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Take care of your dining table

In this section, we’d like to share some ‘tips & tricks’ for your own business. Inspired by our CEO’s expertise in restoring wooden furniture. Find out about the essential guidelines for maintenance of your wooden table. Like, how to remove scratches and deep stains? Read on for the essential guidelines for maintenance of your wooden table.

Solid wood

The most important thing to know is what kind of wood is the dining table made of. Is it a soft wood like pine or cedar, or a hardwood like teak or oak? You would also need to know whether the table is made from solid wood, a blend of materials, or veneer.

Solid wood means the tightly packed fibers make it structurally strong.

A bonus of solid wood is that in the end, the material is recyclable! Tables made with cheaper materials such as plywood, particleboard, and MDF do not have the same look or feel and damages are hard to repair.

However, it is a natural product and needs to be appropriately looked after and cared for to ensure that it stands the test of time and keeps its attractive appearance.

Prevention

Of course, prevention is the best form of protection.

  • If you spill any food or drinks on the table, immediately wipe away to prevent staining.
  • Use placemats and coasters as a barrier between hot plates, liquids, and the table’s surface. This way you can easily prevent heat marks and water rings.
  • Cover your dining table with a tablecloth or table runner to add a layer of protection against scratches and spills.
  • Position your dining table away from direct sunlight as prolonged exposure can cause discoloration & the wood can split or crack. (use a UV-resistant top finish).

The finish

Any table requires regular maintenance, this is usually every 3-6 months depending on how often your table has been used.

Be careful when choosing off-the-shelf cleaning products as many of these products contain harsh chemicals and/or abrasives that will break down the top finish of your wooden dining table and could cause irreversible damage.

Cleaning the natural way

Fill a bowl with warm water and add a small amount of white vinegar, using around 1-3 tablespoons of white vinegar to one cup of warm water.

Use a soft, non-abrasive cloth, like micro-fiber. Do not use too much liquid, only a dampened cloth. Afterward, rinse the cloth, dip it in clean water, and go over it once more.

Take another dry cloth for any leftover moisture. It is now properly cleaned.

How to remove scratches?

Superficial scratches

Mix 100ml (one part) of white vinegar with 200ml (two parts) olive oil in a bowl or a cup and mix well. Dip a soft cotton rag into the cup so that the solution gets soaked into the rag. Squeeze the rag so that there is no excess moisture dripping off it.

Apply the soaked rag to your tabletop over the scratched area. Rub in a circular motion over the scratched area and then finish by rubbing the cloth with the grain.

Let the solution sit on the tabletop surface for 2 minutes. This allows the oil to soak into the scratches. Get a clean fresh rag and wipe off the excess solution. Then rub along the grain. Ensure there is no residue left on the tabletop. This process can be repeated several times until the scratches disappear.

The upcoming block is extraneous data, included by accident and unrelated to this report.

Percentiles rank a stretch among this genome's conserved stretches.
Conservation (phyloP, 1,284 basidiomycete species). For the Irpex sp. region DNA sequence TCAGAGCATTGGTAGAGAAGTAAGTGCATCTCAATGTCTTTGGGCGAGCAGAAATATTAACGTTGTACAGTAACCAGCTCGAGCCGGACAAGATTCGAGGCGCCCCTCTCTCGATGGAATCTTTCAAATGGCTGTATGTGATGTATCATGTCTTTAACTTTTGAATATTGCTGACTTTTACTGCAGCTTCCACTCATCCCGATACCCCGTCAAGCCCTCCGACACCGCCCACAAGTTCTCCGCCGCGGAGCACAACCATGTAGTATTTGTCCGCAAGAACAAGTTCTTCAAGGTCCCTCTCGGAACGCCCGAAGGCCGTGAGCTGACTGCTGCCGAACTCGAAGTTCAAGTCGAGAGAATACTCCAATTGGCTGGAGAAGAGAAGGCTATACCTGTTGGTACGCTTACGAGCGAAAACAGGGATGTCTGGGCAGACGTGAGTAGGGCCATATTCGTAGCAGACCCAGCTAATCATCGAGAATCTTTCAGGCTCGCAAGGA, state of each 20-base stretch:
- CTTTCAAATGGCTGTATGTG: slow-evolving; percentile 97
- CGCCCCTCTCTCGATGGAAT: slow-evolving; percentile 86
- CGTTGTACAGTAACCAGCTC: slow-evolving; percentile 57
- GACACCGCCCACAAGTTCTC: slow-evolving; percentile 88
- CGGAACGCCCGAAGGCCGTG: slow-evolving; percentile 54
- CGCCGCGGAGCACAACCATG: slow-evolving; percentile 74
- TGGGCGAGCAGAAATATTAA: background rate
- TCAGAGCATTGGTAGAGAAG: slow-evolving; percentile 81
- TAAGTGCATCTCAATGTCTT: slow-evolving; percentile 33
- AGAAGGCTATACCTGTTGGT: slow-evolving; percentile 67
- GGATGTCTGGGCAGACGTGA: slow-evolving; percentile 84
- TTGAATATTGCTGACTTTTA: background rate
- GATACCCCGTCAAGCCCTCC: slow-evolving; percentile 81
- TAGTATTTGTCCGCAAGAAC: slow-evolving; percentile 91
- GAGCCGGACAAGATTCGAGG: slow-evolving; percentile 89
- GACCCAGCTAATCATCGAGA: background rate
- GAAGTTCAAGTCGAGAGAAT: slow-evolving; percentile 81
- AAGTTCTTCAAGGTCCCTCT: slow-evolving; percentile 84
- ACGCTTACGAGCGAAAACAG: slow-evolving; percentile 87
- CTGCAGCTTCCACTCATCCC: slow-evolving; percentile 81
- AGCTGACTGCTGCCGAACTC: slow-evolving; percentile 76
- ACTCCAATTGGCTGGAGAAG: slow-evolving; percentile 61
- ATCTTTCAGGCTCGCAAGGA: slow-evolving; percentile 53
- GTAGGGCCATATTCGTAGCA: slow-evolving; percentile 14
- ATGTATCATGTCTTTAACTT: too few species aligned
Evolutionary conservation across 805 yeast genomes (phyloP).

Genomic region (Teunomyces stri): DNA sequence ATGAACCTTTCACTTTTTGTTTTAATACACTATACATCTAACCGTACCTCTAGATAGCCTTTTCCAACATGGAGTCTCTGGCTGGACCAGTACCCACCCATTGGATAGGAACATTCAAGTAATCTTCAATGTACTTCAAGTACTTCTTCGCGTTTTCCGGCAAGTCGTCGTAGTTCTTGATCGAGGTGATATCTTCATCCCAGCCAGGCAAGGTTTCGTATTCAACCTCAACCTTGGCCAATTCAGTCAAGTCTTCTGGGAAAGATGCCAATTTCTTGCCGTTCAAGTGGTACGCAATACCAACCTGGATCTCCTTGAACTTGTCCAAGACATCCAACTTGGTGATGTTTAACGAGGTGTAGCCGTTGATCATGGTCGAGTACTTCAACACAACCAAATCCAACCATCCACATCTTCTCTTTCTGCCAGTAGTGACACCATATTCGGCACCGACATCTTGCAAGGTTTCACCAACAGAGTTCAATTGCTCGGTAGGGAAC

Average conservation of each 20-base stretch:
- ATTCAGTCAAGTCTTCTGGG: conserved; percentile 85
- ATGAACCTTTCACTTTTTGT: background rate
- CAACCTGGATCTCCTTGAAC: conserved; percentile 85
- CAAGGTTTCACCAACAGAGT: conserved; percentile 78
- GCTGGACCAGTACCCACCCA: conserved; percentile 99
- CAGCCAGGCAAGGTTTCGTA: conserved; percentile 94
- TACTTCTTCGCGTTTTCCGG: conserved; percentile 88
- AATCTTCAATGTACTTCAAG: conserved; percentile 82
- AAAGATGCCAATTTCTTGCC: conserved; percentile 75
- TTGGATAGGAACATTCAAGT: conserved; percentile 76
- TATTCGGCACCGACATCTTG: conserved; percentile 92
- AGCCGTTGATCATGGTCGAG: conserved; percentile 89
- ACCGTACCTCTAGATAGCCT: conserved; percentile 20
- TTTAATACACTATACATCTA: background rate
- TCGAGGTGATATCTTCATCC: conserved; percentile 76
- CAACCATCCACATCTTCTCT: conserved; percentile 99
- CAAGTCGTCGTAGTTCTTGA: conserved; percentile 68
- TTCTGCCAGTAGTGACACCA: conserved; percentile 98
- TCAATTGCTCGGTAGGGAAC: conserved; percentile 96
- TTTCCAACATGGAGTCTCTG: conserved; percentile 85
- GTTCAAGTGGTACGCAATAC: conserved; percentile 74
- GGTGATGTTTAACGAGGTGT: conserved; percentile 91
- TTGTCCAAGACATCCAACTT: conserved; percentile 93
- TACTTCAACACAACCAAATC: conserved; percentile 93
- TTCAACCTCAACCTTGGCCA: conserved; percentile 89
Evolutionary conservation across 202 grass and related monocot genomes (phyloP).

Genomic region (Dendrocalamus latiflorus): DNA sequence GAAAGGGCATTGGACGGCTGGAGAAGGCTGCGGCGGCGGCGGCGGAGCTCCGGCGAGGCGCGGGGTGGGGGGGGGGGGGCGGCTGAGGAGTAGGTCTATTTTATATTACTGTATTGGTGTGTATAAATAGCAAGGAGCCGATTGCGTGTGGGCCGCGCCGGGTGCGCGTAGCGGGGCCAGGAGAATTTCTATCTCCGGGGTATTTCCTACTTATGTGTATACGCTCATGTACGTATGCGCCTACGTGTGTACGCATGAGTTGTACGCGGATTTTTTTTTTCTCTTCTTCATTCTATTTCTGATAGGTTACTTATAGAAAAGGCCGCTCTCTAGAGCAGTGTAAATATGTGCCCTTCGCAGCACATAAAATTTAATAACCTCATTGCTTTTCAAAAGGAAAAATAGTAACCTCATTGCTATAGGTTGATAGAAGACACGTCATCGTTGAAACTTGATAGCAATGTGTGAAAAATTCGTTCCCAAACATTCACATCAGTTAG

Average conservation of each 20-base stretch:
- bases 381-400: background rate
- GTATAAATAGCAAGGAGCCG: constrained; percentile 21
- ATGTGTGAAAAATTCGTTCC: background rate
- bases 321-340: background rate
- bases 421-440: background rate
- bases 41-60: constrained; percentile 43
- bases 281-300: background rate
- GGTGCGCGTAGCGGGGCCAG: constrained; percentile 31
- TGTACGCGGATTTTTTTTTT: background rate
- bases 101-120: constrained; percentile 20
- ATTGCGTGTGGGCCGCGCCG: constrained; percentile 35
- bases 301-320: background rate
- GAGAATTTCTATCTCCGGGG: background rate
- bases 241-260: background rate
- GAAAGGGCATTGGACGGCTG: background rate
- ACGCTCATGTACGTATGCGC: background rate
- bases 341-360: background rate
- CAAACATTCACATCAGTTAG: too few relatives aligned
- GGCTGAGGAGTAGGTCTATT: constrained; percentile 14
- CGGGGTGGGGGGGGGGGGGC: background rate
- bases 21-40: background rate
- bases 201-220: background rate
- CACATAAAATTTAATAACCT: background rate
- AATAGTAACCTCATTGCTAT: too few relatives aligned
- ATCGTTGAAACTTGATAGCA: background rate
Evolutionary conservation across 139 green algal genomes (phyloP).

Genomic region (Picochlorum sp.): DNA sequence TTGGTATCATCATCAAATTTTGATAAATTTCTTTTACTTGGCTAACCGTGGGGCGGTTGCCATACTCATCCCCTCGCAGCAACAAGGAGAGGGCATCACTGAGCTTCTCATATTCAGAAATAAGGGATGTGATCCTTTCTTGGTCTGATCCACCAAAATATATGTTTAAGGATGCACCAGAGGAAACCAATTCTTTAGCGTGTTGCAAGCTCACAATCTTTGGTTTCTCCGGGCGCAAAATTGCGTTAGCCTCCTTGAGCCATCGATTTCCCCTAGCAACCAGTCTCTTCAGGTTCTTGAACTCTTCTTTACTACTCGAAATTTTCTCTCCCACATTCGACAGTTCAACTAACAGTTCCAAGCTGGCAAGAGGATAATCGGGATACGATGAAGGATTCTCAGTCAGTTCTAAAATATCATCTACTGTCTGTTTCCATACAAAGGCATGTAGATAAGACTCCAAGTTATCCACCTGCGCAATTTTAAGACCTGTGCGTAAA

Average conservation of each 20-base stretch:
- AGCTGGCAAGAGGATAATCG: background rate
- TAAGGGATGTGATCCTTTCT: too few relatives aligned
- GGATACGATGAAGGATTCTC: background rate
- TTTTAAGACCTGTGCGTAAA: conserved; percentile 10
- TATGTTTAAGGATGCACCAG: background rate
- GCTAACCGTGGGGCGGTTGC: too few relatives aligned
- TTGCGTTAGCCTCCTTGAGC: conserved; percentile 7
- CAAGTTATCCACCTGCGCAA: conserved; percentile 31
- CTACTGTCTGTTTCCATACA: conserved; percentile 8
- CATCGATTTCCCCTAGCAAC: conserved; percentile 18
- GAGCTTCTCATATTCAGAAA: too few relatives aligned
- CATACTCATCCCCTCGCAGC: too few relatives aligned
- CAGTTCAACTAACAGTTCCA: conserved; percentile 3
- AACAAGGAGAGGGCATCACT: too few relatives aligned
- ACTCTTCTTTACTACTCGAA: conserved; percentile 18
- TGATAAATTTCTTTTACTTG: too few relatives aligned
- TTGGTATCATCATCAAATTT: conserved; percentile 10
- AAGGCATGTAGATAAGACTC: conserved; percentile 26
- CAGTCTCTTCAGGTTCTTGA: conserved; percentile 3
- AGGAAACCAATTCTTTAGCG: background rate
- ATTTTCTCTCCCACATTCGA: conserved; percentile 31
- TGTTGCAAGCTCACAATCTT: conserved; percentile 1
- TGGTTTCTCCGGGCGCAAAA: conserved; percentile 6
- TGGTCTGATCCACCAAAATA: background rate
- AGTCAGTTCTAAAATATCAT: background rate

Medium deep scratches

Use a crayon, once they’ve filled the small void or scratch on your table, they will become solid like the rest of the wood. Crayons come in a variety of colors which makes it relatively easy for you to find the perfect match.

  • Select the crayon color that matches your dining table wood color.
  • Rub the crayon over the scratched area both sideways and lengthways until the scratch is full of wax.
  • Use a credit card to gently scrape any excess wax off the table. Ensure that the table surface is now level where the scratch used to be.
  • Use a clean cotton rag to buff the wax infill – this will help blend the wax into the tabletop.
Deep scratches
  • Use a specialized wood filler that matches the color of your table to fill in the deep scratch.
  • Smoothen the surface and remove any excess wood filler from the table.
  • Wait for the filler to dry.
  • Use fine sandpaper (180 grit or 240 grit) on the dried area around the scratch. Always sand by following the direction of the wood’s grain.
  • Apply appropriate oil or wax

Remove water stains

Water stains are often in the form of white rings since the main culprit is the bottom of cold glasses or hot mugs being put directly on top of a wooden table. The white marks’ cloudy appearance is due to water being trapped on the table’s surface finish.

It’s important to note that if your watermark is not white but is a dark brown or black color, this means that the water has penetrated through your table finish and caused damage to the wood itself. This can usually be fixed by sanding the area down and re-applying a protective finish, although this depends on how deep the damage is into the wood.

If you have white cloudy watermarks on your table the best thing to do is try to remove the trapped water in the top finish. The easiest way to do this is to use a hairdryer or heat gun; the heat will evaporate the water helping it escape from the finish. Here are some simple steps to ensure you remove the stains safely without damaging your table further:

  1. Set your hairdryer to medium to high temperature.